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Appearances before Parliamentary Committees

Year


Speaking Notes for Suzanne Legault

Interim Information Commissioner of Canada

Standing Committee on Access to Information, Privacy and Ethics (ETHI)

March 30, 2010

Check Against Delivery


Introduction 

Thank you, Mr. Chairman, and congratulations on your re-election as Chair of this Committee. It is indeed a pleasure to appear before what you qualified as the best and hardest working Committee on Parliament Hill.

Today, I will review some of this year’s successes and highlight my priorities for the year ahead.

Setting the stage for greater efficiencies and enhanced stewardship 

Three years ago, in response to considerable challenges in delivering on our mandate, former Commissioner Marleau, initiated major structural and operational changes. The goal was to improve our core investigative function and ensure diligent stewardship of our operations to deliver high quality services to Canadians. In doing so, Mr. Marleau laid down the foundations of our new business model, tailored to our current and unique challenges.

After a full year of implementation, ongoing monitoring and adjustments, I am proud to say that my Office is now breaking new ground in terms of operational and strategic efficiencies.

Priorities 2009-2010: Maximizing investigative efficiency  

Since starting my term as Interim Commissioner, my priority has been to improve the efficiency of our investigative process. I have supported this effort with a strong integrated human resources strategy.

Here are some of the results:

  • Whereas it took an average of 176 days to process administrative complaints from receipt to disposition, the average turnaround time since October 2009 is 107 days. I am confident that we will meet our objective next year to close 85% of our administrative complaints within a 90-day timeline.

  • We have also made a significant dent in our inventory of pre-April 2008 complaints. This inventory has been reduced from approximately 1600 in November 2008 to less than 400 as of last week.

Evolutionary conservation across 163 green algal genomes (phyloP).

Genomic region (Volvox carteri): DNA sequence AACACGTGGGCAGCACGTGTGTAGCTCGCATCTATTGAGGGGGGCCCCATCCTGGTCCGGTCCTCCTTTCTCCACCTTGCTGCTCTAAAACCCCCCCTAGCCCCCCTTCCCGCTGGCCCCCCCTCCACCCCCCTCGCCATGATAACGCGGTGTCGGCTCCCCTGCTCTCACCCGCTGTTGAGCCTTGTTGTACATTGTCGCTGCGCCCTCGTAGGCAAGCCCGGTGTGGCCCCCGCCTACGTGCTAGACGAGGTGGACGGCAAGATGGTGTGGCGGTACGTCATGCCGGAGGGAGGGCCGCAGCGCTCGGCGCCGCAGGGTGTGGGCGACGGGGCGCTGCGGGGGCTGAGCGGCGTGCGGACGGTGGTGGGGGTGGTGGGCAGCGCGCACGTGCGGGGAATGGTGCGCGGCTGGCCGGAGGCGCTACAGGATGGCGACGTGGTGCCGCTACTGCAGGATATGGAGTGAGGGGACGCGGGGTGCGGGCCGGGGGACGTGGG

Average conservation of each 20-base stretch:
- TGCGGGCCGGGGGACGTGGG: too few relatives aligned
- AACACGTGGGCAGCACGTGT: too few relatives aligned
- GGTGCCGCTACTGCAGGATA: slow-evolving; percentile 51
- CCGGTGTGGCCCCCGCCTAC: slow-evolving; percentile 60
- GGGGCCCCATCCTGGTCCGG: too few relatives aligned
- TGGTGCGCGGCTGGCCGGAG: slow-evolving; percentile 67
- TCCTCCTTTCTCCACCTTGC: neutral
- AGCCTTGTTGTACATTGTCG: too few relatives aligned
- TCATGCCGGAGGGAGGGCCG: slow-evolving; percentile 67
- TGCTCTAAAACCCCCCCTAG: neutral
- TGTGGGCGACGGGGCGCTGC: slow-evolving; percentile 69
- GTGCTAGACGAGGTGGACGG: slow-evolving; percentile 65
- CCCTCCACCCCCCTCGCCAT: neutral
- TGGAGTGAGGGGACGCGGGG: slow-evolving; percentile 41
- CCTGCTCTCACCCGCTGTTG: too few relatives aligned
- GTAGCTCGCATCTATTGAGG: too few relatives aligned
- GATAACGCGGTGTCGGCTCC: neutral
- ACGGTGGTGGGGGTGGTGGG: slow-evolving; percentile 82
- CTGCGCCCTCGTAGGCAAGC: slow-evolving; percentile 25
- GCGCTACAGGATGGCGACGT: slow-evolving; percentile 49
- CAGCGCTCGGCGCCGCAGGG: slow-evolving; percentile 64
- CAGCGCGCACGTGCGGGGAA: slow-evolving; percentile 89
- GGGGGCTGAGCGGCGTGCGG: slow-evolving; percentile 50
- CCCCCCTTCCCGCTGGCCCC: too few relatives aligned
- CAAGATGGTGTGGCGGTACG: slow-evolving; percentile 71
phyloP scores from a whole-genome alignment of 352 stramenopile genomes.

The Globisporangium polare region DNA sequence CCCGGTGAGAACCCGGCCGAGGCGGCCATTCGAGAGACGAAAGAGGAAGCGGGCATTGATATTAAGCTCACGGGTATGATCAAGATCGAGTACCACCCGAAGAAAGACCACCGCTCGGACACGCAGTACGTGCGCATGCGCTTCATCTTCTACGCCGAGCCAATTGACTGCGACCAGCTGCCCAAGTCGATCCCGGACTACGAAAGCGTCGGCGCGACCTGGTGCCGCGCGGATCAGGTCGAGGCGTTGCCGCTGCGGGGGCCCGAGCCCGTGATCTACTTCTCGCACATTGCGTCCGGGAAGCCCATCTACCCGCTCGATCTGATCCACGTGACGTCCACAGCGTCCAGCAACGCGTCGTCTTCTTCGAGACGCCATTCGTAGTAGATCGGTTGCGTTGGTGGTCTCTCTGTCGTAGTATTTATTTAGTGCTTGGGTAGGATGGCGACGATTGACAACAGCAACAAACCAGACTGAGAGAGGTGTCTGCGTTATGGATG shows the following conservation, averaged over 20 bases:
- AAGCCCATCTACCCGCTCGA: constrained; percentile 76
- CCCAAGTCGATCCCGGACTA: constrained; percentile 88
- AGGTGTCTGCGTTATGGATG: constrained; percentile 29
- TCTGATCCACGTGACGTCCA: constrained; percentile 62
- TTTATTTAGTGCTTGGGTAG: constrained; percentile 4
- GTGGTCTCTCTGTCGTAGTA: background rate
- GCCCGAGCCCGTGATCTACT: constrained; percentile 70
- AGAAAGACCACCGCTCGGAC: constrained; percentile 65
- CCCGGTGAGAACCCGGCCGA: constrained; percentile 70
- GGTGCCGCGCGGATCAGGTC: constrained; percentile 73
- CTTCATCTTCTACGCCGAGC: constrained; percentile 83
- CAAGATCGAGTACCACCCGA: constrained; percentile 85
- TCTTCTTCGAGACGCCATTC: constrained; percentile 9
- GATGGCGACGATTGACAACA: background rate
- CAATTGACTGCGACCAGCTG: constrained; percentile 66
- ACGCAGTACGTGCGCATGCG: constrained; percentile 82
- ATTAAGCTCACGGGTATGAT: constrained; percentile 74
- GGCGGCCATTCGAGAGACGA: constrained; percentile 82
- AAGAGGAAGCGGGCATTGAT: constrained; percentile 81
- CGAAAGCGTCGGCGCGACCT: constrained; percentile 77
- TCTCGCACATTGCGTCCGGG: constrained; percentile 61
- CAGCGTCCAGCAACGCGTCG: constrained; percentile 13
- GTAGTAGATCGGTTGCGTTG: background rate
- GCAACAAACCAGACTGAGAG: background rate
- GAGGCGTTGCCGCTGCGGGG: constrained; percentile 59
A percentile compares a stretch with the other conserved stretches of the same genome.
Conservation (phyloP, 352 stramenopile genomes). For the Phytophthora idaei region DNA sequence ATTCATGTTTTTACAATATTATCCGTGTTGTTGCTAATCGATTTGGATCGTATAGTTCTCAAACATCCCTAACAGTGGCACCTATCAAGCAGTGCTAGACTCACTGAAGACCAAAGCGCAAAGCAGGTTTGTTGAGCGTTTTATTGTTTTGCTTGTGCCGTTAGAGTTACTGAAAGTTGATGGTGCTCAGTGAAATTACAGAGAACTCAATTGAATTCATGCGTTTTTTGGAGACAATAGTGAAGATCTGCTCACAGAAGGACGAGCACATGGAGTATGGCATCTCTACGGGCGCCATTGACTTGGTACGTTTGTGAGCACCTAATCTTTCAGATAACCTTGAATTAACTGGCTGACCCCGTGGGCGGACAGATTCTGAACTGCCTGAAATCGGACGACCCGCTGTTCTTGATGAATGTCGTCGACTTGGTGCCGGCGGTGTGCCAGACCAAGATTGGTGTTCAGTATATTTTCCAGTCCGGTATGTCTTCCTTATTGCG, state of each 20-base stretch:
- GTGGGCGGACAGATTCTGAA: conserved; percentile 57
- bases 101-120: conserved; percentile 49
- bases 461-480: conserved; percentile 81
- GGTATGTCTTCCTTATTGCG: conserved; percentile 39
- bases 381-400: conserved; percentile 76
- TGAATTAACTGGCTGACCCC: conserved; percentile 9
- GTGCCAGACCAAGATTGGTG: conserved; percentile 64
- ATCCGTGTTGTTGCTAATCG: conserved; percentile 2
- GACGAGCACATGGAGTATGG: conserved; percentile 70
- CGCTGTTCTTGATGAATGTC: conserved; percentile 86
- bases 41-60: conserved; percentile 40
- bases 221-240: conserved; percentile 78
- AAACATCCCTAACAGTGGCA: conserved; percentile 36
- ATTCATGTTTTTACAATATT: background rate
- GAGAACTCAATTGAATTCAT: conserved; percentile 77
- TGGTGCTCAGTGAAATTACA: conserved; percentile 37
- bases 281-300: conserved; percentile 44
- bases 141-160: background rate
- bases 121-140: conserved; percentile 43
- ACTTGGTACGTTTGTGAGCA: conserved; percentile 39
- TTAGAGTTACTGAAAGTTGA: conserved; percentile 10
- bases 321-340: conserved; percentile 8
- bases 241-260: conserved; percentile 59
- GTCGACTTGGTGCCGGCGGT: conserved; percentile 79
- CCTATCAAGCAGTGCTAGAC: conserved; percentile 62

• However, the most significant accomplishment this year is, no doubt, the number of cases closed, which stands at 2,062.

Since last summer, I have made full and judicious use of my investigative powers. I am making greater use of the formal reporting process under section 37 of the Act and recommending actions to resolve matters directly to heads of institutions. This approach has proven effective for the release of additional records to complainants. I have also used subpoenas and conducted examinations under oath in appropriate cases.

This success on the operational front has been accompanied by a number of precedent-setting cases.

  • My Office sought and has obtained leave to appeal to the Supreme Court of Canada in the cases of the “Prime Minister’s Agenda.” A hearing date has been set for October 2010.

  • I have issued subpoenas to the CBC for the production of records. The institution is challenging my authority to review documents subject to exclusions under section 68.1 of the Act. This case is now before the Federal Court.

  • In the case of the National Gallery of Canada, I have, for the first time, referred a matter to the Attorney General of Canada in relation to the possible commission of an offence under section 67.1 of the Act. This section provides criminal sanctions for wilful destruction, falsification or concealment of a record, or counselling any person to do so.

Achieving the benefits of the business model also required that I fully staff the investigators positions. We are ending the year–and starting the new one–with a full complement of investigators. Moreover, I have established a structured in-house training program to provide investigators with the extra skills and knowledge they need for optimal performance.

Three-year plan